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Top Five House Hacks

House Hacking is a term that has become all the rage among Millennial buyers, but is a concept that, at its core, has been around for quite some time. The concept offers buyers a pathway to live cheaply or rent free while building equity in an income producing property. Let’s take a look at what House Hacking is, what are the benefits, who it appeals to, and our five top tips.




What is House Hacking?

House hacking is when a homeowner leverages their property by renting out their home to help pay the mortgage and related expenses. At the core, House Hacking is a more fashionable way to communicate that someone is becoming a landlord – on a micro scale. There are three common examples of House Hacking:

  • Single Family Home with Roommates: this is most common in college cities, rural areas or with young professionals in the suburbs. One individual purchases the house and then rents bedrooms to friends, family members or other roommates to help cover the cost. Variations of this exist that involve an in-law suite, furnished basement or coach house/guest house.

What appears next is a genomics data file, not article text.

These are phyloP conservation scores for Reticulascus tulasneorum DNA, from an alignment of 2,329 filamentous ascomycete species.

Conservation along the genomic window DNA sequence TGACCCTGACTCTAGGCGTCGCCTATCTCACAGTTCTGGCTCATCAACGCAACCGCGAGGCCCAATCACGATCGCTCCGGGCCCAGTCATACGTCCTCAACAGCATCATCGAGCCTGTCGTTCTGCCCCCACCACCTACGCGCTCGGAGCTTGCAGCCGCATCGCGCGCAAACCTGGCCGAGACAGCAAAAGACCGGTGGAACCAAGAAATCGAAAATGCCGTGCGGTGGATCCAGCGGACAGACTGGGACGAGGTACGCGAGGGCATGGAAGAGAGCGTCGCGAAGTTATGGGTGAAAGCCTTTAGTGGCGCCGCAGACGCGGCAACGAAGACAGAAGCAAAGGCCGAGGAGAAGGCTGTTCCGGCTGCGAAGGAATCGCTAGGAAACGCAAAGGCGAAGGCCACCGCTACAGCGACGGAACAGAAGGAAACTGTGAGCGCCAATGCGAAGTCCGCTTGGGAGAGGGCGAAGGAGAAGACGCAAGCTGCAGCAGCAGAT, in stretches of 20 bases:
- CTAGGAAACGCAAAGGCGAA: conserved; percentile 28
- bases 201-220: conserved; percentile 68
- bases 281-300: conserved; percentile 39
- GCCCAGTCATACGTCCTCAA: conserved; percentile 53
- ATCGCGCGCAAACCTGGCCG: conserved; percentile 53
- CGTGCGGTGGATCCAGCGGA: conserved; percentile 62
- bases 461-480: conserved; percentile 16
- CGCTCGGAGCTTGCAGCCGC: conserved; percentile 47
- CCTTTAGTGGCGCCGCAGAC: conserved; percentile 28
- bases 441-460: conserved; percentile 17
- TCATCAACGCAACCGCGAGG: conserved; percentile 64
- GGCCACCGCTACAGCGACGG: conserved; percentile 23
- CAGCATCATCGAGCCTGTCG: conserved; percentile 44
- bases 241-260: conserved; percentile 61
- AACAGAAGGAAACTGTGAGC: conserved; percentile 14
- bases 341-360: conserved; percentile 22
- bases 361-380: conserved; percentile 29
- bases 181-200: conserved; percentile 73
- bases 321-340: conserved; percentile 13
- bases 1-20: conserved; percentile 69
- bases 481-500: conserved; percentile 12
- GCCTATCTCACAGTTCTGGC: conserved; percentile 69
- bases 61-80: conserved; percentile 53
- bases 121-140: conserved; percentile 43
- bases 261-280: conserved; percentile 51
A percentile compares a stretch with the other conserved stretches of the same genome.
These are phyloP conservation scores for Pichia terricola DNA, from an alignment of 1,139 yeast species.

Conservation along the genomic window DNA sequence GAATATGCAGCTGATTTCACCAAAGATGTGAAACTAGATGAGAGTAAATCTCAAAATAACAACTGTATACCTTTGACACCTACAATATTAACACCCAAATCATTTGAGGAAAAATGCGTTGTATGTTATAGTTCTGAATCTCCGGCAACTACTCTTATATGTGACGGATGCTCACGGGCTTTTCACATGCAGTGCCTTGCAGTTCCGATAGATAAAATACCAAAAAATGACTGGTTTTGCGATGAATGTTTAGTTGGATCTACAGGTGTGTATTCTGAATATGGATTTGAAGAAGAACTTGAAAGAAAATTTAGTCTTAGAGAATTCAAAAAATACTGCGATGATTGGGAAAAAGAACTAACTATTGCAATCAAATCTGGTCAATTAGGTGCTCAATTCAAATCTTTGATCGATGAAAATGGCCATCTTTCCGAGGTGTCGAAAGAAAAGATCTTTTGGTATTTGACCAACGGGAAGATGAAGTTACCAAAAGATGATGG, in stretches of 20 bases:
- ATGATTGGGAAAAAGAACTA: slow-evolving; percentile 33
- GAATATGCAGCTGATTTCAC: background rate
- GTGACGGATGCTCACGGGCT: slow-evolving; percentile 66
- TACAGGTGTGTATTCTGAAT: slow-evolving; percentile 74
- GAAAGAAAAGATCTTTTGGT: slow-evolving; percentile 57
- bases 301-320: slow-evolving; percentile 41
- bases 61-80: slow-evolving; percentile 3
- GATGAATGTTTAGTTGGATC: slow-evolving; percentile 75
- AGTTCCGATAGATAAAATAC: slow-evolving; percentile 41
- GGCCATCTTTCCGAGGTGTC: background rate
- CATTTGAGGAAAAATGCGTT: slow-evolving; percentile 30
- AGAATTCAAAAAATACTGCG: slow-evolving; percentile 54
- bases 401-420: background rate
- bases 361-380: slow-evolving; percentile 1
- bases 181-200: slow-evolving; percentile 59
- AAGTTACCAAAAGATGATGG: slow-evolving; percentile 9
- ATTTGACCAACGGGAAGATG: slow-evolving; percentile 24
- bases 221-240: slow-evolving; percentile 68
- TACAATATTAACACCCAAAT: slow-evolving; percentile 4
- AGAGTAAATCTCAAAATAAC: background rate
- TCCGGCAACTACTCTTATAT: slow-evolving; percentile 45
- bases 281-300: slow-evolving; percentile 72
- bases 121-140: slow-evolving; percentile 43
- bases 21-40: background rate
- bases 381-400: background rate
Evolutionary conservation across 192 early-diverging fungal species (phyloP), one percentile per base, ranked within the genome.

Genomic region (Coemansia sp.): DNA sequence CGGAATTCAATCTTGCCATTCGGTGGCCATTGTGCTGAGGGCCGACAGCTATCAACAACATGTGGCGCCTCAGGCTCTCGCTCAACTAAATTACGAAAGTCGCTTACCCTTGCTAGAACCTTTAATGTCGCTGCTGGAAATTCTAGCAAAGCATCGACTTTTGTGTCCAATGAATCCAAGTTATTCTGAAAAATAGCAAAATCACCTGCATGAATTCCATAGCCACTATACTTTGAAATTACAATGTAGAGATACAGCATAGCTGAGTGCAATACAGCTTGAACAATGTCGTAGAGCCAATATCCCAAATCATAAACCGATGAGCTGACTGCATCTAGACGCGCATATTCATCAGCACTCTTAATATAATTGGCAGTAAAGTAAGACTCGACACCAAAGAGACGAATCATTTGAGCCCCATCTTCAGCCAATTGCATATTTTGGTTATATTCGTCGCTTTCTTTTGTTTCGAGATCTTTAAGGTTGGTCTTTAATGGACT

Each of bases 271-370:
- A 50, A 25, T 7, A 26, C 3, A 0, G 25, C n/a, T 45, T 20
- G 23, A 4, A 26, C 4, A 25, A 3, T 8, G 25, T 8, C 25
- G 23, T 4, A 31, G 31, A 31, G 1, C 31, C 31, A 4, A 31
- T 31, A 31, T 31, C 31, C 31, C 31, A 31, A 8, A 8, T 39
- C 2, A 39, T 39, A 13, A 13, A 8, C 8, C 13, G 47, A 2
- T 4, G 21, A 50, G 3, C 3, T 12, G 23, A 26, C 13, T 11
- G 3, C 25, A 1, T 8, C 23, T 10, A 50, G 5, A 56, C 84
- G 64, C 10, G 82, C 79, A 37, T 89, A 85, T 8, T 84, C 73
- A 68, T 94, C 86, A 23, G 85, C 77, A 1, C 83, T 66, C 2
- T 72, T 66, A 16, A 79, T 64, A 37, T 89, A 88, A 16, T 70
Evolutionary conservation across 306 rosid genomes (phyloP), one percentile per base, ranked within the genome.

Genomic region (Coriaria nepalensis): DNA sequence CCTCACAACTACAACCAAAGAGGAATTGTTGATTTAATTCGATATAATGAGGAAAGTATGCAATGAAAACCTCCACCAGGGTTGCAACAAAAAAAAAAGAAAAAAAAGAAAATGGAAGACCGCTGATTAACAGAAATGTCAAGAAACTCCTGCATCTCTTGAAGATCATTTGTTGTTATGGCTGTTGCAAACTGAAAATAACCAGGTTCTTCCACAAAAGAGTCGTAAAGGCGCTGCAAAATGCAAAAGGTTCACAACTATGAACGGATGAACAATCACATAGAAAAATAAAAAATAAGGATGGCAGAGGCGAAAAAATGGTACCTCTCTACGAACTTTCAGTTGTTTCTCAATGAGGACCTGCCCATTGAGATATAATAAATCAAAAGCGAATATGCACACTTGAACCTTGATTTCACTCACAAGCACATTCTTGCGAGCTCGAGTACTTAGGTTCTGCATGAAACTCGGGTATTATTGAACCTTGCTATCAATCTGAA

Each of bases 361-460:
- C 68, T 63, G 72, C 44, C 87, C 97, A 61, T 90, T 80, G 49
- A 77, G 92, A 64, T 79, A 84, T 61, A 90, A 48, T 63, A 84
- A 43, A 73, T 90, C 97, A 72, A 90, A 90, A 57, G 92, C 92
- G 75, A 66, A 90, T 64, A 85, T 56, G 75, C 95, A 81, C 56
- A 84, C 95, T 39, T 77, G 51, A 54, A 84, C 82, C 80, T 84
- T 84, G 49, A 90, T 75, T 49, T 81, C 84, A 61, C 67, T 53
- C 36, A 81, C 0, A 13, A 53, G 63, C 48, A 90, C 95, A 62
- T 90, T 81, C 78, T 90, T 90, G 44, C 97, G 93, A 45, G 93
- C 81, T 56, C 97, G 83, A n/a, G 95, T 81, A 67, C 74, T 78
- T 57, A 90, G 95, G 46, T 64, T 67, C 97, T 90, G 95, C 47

• Multi-family with tenants: this is most common in larger metropolitan areas, where the cost of living is high. Working professionals purchase a multi-unit and live in one of those units, while renting out the remaining units for income.

  • AirBnb or Vacation Rentals: this is not the first image that comes to mind when House Hacking is mentioned, but it is very much a form of House Hacking. By renting out a primary home or vacation home when not fully used, the owner is able to make additional income and subsidize the cost of this property. It’s a less permanent, shorter term version of House Hacking.

What are the Benefits of House Hacking?

Investment properties, which are defined as properties where the owner is not a resident, often require a 20% or larger down payment. Conversely, by living in the property, the owner is able to qualify for a traditional residential mortgage, which often requires as little as 3.5% down. That is extremely appealing for buyers who may not have built up significant savings, including younger buyers and those from traditionally less affluent backgrounds.